You’ll need to use the link below for the file(s) you need, then File>Make a copy in order to actually use them. I have instructions for using the script on the first tab of each file to help you out.

Primary Spelling Inventory

Elementary Spelling Inventory

Upper Level Spelling Inventory

 

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Growth Mindset and Always Learning

If you read so much as the title of my blog, you probably know I’m an educator, but I’m also a parent to 3 boys (all age 9 and under). Not long before the school year ended for my sons, we sat down and made some goals for the summer, because when you have a lot of time on your hands, it is sadly really easy to let it all slip away. Before we realize what has happened, it will be late July and we will have accomplished nothing more scintillating than watching a whole lot of Netflix if we don’t form some semblance of a plan.

They chose their own goals, but I gave them some suggestions. Some goals are things like working on belt loops for Cub Scouts, going to the local science museum and zoo, swimming, and reading a book now and again.

One of the things I know they need to work on is their fine motor skills and handwriting. While some kids may get really excited about practicing forming row after row of individual letters and contrived words, mine simply don’t. I knew that printing handwriting pages off the internet would only end in tears (more than likely mine). Instead, we have implemented Family Art Time. Each night one of us chooses a YouTube video that features “how to” step by step instructions for drawing a fairly simple picture, and all of us attempt to draw it…even the grown-ups. For now, we’ve been choosing from kidsarthub’s channel, but their last video was uploaded 2 years ago, so I know we’ll need to find another at some point. We each have our own little blank notebook to use as a sketchbook, and I hope that they realize at the end of the summer how much their drawing improves over time. We might even revisit some of our early videos in August to see how much better we are at drawing something familiar after so much practice.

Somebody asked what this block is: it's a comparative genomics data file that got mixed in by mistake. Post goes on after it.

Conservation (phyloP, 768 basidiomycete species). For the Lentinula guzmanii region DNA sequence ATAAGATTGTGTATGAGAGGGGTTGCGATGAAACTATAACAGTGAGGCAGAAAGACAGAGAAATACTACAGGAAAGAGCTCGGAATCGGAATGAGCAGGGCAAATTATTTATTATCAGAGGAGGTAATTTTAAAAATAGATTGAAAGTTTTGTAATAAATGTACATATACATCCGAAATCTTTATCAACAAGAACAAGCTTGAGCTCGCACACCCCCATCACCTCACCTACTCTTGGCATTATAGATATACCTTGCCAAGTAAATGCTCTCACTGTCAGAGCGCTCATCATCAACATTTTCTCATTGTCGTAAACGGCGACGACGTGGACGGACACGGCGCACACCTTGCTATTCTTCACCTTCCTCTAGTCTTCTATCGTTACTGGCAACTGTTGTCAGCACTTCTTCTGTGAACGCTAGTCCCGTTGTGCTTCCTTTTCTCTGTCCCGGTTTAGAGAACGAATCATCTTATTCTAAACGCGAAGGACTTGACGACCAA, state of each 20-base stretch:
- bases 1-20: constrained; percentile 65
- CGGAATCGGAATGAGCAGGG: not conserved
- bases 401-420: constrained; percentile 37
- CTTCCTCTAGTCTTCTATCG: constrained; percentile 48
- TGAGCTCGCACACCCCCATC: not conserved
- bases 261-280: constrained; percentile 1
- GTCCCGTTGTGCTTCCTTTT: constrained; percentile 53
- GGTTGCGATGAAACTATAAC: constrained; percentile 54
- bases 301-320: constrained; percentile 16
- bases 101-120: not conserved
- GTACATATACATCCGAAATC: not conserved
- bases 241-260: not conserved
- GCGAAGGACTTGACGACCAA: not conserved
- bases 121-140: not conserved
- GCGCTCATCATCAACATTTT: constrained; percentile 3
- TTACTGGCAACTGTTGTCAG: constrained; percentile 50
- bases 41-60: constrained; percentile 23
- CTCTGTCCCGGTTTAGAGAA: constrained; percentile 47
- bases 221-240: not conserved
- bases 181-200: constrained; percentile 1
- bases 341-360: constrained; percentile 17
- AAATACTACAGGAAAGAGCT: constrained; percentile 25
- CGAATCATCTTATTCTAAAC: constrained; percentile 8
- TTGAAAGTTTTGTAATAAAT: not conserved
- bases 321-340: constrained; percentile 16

We’re still very early in the summer, but so far the results are good. The boys are excited about family art time, they work to control their pencils carefully to create what the video shows, all of us are improving our drawing skills, and we’re spending time together as a family.

One of the things I love about Family Art Time is that it has given us a natural situation to nurture a growth mindset in our boys. They see Mom and Dad erasing when we make mistakes. We have already had one kid remark in frustration that he just isn’t very good at drawing the picture du jour, which led us into a conversation about how practicing is the best way to get better at things.

Want to follow my journey as an artist? I’ve been documenting it on Instagram @thecurriculumnerd.